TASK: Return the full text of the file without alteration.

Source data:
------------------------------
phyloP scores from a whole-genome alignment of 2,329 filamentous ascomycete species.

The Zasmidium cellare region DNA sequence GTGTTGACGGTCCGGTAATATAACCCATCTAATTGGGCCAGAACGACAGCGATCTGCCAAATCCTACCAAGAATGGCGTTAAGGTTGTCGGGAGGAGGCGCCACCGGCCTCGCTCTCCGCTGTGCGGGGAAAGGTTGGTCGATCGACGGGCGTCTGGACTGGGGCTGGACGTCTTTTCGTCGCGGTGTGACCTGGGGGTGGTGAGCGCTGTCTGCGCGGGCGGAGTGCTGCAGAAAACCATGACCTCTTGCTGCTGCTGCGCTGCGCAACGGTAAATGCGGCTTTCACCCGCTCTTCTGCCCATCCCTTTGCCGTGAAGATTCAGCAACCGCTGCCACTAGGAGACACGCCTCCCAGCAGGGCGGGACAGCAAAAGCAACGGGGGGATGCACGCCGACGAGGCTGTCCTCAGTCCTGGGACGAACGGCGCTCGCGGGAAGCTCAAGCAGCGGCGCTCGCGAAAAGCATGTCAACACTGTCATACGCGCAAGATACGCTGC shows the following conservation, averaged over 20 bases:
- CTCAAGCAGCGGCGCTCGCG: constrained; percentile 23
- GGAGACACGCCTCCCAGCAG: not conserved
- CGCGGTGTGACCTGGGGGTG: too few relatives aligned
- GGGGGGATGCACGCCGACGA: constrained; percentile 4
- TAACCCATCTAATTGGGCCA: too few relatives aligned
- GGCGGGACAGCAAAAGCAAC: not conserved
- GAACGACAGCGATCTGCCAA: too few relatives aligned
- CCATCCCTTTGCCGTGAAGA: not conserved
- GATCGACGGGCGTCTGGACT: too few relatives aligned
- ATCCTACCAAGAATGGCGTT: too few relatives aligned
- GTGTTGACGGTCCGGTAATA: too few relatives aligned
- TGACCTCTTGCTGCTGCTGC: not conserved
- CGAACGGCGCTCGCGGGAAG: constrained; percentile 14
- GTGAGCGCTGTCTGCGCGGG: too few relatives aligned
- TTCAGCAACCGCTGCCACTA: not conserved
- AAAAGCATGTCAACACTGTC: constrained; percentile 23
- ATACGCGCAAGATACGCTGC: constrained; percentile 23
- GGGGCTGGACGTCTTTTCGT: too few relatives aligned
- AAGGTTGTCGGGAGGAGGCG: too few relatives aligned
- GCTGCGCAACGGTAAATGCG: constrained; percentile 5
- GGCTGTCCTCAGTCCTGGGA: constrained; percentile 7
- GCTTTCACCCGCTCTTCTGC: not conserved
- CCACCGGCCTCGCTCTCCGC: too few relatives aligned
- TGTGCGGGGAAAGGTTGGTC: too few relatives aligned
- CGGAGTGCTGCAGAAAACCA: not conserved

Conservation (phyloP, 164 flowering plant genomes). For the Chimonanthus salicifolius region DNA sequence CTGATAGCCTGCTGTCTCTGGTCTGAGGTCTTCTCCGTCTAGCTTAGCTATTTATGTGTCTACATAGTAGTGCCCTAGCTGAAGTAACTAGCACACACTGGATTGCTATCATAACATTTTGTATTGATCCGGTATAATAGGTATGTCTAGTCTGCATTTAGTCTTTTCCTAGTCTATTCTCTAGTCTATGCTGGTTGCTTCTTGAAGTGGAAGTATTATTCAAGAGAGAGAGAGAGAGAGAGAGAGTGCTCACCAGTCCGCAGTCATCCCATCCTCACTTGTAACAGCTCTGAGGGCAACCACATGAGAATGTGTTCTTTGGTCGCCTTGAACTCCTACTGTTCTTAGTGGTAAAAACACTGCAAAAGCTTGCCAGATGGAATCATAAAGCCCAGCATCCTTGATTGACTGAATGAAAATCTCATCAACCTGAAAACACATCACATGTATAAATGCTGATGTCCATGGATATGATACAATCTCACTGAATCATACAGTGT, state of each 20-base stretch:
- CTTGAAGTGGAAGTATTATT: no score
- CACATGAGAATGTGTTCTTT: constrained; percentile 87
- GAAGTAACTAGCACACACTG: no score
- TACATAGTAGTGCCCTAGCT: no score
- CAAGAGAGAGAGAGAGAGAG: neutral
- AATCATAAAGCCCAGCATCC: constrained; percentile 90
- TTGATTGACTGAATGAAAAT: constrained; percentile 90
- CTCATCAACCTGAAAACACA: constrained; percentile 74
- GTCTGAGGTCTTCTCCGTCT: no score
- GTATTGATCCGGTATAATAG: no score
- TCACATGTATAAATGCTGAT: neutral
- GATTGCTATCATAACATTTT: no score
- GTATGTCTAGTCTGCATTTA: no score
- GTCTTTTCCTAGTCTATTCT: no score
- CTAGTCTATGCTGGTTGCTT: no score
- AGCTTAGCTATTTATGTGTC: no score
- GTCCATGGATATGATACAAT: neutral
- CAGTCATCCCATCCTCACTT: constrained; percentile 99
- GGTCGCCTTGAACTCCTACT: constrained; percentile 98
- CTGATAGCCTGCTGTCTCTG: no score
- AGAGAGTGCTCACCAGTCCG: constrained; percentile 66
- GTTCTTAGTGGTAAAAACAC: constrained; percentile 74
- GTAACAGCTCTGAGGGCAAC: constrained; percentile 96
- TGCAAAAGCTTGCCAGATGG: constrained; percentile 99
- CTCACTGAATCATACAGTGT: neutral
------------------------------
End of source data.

phyloP scores from a whole-genome alignment of 2,329 filamentous ascomycete species.

The Zasmidium cellare region DNA sequence GTGTTGACGGTCCGGTAATATAACCCATCTAATTGGGCCAGAACGACAGCGATCTGCCAAATCCTACCAAGAATGGCGTTAAGGTTGTCGGGAGGAGGCGCCACCGGCCTCGCTCTCCGCTGTGCGGGGAAAGGTTGGTCGATCGACGGGCGTCTGGACTGGGGCTGGACGTCTTTTCGTCGCGGTGTGACCTGGGGGTGGTGAGCGCTGTCTGCGCGGGCGGAGTGCTGCAGAAAACCATGACCTCTTGCTGCTGCTGCGCTGCGCAACGGTAAATGCGGCTTTCACCCGCTCTTCTGCCCATCCCTTTGCCGTGAAGATTCAGCAACCGCTGCCACTAGGAGACACGCCTCCCAGCAGGGCGGGACAGCAAAAGCAACGGGGGGATGCACGCCGACGAGGCTGTCCTCAGTCCTGGGACGAACGGCGCTCGCGGGAAGCTCAAGCAGCGGCGCTCGCGAAAAGCATGTCAACACTGTCATACGCGCAAGATACGCTGC shows the following conservation, averaged over 20 bases:
- CTCAAGCAGCGGCGCTCGCG: constrained; percentile 23
- GGAGACACGCCTCCCAGCAG: not conserved
- CGCGGTGTGACCTGGGGGTG: too few relatives aligned
- GGGGGGATGCACGCCGACGA: constrained; percentile 4
- TAACCCATCTAATTGGGCCA: too few relatives aligned
- GGCGGGACAGCAAAAGCAAC: not conserved
- GAACGACAGCGATCTGCCAA: too few relatives aligned
- CCATCCCTTTGCCGTGAAGA: not conserved
- GATCGACGGGCGTCTGGACT: too few relatives aligned
- ATCCTACCAAGAATGGCGTT: too few relatives aligned
- GTGTTGACGGTCCGGTAATA: too few relatives aligned
- TGACCTCTTGCTGCTGCTGC: not conserved
- CGAACGGCGCTCGCGGGAAG: constrained; percentile 14
- GTGAGCGCTGTCTGCGCGGG: too few relatives aligned
- TTCAGCAACCGCTGCCACTA: not conserved
- AAAAGCATGTCAACACTGTC: constrained; percentile 23
- ATACGCGCAAGATACGCTGC: constrained; percentile 23
- GGGGCTGGACGTCTTTTCGT: too few relatives aligned
- AAGGTTGTCGGGAGGAGGCG: too few relatives aligned
- GCTGCGCAACGGTAAATGCG: constrained; percentile 5
- GGCTGTCCTCAGTCCTGGGA: constrained; percentile 7
- GCTTTCACCCGCTCTTCTGC: not conserved
- CCACCGGCCTCGCTCTCCGC: too few relatives aligned
- TGTGCGGGGAAAGGTTGGTC: too few relatives aligned
- CGGAGTGCTGCAGAAAACCA: not conserved

Conservation (phyloP, 164 flowering plant genomes). For the Chimonanthus salicifolius region DNA sequence CTGATAGCCTGCTGTCTCTGGTCTGAGGTCTTCTCCGTCTAGCTTAGCTATTTATGTGTCTACATAGTAGTGCCCTAGCTGAAGTAACTAGCACACACTGGATTGCTATCATAACATTTTGTATTGATCCGGTATAATAGGTATGTCTAGTCTGCATTTAGTCTTTTCCTAGTCTATTCTCTAGTCTATGCTGGTTGCTTCTTGAAGTGGAAGTATTATTCAAGAGAGAGAGAGAGAGAGAGAGAGTGCTCACCAGTCCGCAGTCATCCCATCCTCACTTGTAACAGCTCTGAGGGCAACCACATGAGAATGTGTTCTTTGGTCGCCTTGAACTCCTACTGTTCTTAGTGGTAAAAACACTGCAAAAGCTTGCCAGATGGAATCATAAAGCCCAGCATCCTTGATTGACTGAATGAAAATCTCATCAACCTGAAAACACATCACATGTATAAATGCTGATGTCCATGGATATGATACAATCTCACTGAATCATACAGTGT, state of each 20-base stretch:
- CTTGAAGTGGAAGTATTATT: no score
- CACATGAGAATGTGTTCTTT: constrained; percentile 87
- GAAGTAACTAGCACACACTG: no score
- TACATAGTAGTGCCCTAGCT: no score
- CAAGAGAGAGAGAGAGAGAG: neutral
- AATCATAAAGCCCAGCATCC: constrained; percentile 90
- TTGATTGACTGAATGAAAAT: constrained; percentile 90
- CTCATCAACCTGAAAACACA: constrained; percentile 74
- GTCTGAGGTCTTCTCCGTCT: no score
- GTATTGATCCGGTATAATAG: no score
- TCACATGTATAAATGCTGAT: neutral
- GATTGCTATCATAACATTTT: no score
- GTATGTCTAGTCTGCATTTA: no score
- GTCTTTTCCTAGTCTATTCT: no score
- CTAGTCTATGCTGGTTGCTT: no score
- AGCTTAGCTATTTATGTGTC: no score
- GTCCATGGATATGATACAAT: neutral
- CAGTCATCCCATCCTCACTT: constrained; percentile 99
- GGTCGCCTTGAACTCCTACT: constrained; percentile 98
- CTGATAGCCTGCTGTCTCTG: no score
- AGAGAGTGCTCACCAGTCCG: constrained; percentile 66
- GTTCTTAGTGGTAAAAACAC: constrained; percentile 74
- GTAACAGCTCTGAGGGCAAC: constrained; percentile 96
- TGCAAAAGCTTGCCAGATGG: constrained; percentile 99
- CTCACTGAATCATACAGTGT: neutral